Awesome that you found Jenny’s site & Dr. Bernstein right away. Both of them changed my life, my attitude & treatment. Great numbers! Good for you!

My experience has been that PCPs see so many Type 2s (& many patients who aren’t following guidelines) that they’ve become blase & disinterested. Not good at all. Doctors in general do not wanted informed, questioning patients who want to take control of their treatment. They complain about non-compliant patients & they also don’t want patients who challenge their authority. We’re supposed to be sheep following their god-like dictates.

Diabetes is a condition that requires self-management for control. Find a new doctor who’s supportive of your goals & approach. Yes, definitely–you have a right to help & concern! Dump her. Get a referral to an endo & a CDE (certified diabetic educator), in addition to a new doc. I went through two endos until I found one I could work with. The first two spewed ADA high carb crap & told me I couldn’t do low carb ala Dr. Bernstein. They told me “not to worry.” I told them that my goal was to be as close to normal as possible, that I didn’t want the “good enough” attitude & asked if they were going to help me attain my goal. Neither were. That was apparent right away.

Testing too much–ridiculous! Good grief.

Hypoglycemia is a not good thing & doctors dwell on this because it does present an immediate danger & one that involves their liability. My first doctor had me so scared about hypoglycemia that he had be convinced I was going to go into a coma overnight & die. I was setting the alarm to test in the middle of the night, But, I’m Type 1 on insulin–different than being on metaformin.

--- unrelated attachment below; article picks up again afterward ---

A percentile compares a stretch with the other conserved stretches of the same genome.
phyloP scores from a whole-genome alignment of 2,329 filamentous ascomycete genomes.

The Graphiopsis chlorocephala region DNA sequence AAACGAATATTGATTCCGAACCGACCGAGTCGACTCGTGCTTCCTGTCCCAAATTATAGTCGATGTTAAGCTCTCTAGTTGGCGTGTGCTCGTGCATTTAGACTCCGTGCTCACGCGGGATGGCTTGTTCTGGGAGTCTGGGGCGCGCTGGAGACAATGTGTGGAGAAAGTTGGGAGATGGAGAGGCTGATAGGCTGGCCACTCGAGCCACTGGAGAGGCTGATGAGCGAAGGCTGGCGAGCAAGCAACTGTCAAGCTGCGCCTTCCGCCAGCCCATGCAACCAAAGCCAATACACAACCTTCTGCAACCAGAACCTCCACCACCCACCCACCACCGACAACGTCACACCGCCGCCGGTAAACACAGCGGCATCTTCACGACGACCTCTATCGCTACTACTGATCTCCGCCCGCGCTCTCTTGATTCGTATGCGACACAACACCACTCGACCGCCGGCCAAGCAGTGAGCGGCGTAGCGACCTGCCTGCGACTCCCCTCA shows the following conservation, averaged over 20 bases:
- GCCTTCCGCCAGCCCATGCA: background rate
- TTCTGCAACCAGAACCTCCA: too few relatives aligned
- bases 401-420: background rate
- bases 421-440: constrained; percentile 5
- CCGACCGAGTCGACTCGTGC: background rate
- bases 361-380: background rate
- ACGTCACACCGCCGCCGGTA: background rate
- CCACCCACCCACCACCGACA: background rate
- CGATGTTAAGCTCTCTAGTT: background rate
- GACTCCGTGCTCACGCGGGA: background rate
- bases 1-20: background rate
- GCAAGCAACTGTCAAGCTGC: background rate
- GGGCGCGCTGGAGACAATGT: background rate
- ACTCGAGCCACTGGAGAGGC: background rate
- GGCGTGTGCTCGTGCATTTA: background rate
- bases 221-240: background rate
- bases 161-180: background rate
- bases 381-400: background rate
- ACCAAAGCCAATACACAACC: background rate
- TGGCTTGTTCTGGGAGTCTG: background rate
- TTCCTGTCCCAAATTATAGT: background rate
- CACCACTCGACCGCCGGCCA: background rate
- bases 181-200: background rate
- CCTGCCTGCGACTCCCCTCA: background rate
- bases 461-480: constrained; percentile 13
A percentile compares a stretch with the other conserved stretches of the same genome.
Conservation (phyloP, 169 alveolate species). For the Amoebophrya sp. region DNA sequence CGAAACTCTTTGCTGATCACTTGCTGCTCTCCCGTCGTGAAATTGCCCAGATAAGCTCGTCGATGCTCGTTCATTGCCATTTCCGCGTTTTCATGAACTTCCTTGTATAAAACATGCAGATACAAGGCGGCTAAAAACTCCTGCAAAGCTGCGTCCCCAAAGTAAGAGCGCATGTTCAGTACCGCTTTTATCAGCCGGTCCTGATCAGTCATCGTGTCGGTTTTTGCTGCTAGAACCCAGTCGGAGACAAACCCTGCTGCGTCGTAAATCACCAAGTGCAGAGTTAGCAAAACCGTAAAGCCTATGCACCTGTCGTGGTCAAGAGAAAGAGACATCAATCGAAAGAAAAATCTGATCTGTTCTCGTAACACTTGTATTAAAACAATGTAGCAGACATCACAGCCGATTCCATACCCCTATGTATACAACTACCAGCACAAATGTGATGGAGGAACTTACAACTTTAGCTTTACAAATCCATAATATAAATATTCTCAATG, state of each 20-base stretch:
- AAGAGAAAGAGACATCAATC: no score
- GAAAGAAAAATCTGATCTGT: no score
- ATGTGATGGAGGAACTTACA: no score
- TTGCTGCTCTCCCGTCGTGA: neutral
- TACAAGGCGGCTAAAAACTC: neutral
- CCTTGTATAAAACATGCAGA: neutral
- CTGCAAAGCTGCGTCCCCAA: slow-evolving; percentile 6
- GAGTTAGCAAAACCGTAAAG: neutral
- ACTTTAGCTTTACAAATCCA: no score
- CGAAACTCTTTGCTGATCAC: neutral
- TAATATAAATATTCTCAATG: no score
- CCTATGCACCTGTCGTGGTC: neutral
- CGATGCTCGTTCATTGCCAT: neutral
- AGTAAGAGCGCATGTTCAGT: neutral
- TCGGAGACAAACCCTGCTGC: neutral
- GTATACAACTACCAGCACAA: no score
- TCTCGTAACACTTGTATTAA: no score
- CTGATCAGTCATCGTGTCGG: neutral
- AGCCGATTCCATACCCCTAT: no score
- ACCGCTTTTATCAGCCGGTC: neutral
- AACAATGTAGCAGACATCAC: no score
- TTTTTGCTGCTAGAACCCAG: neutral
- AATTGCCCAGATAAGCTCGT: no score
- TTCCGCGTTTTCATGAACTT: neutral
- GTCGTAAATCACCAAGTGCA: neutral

Make sure you get a C peptide test (to see how much insulin you’re producing) & a GAD antibody test (to determine how much your pancreas may be under attack), if these haven’t been done. Misdiagnosis is common.

First a Dr. should not tell you that you test to much. She should be proud that you do. Second anytime you feel that your health isn’t being addressed the way you think it should you might want to look into maybe finding another Dr. that fits the bill. Maybe an endo. This Dr. does nothing but deal with diabetes maybe leave the other Dr. dealing with the other stuff. Anytime I don’t feel comfortable with my care I research and usually that means Dr. change. And I am glad I did, I have a great Dr. who has done everything imaginable for me. But it is to the point to where he said it was endo and pump time. He is a very concerned Dr. Good luck and trust you above all else.

I personally think you need to find a new doctor. I know that Type 2’s like myself are common and the vast majority of Type 2’s do not manage their disease but when you try to manage your disease you do need the support of your doctor. This doctor sounds like one that is just waiting for you to burn out your cells and go onto insulin.

For you own health, research and learn as much as you can, manage your disease, and find the support you need from the medical community.

Get a new or another doctor. I don’t know how the hell she knows her other patients are ‘non-compliant’ since she apparently doesn’t give them any directions to comply WITH. Jeez!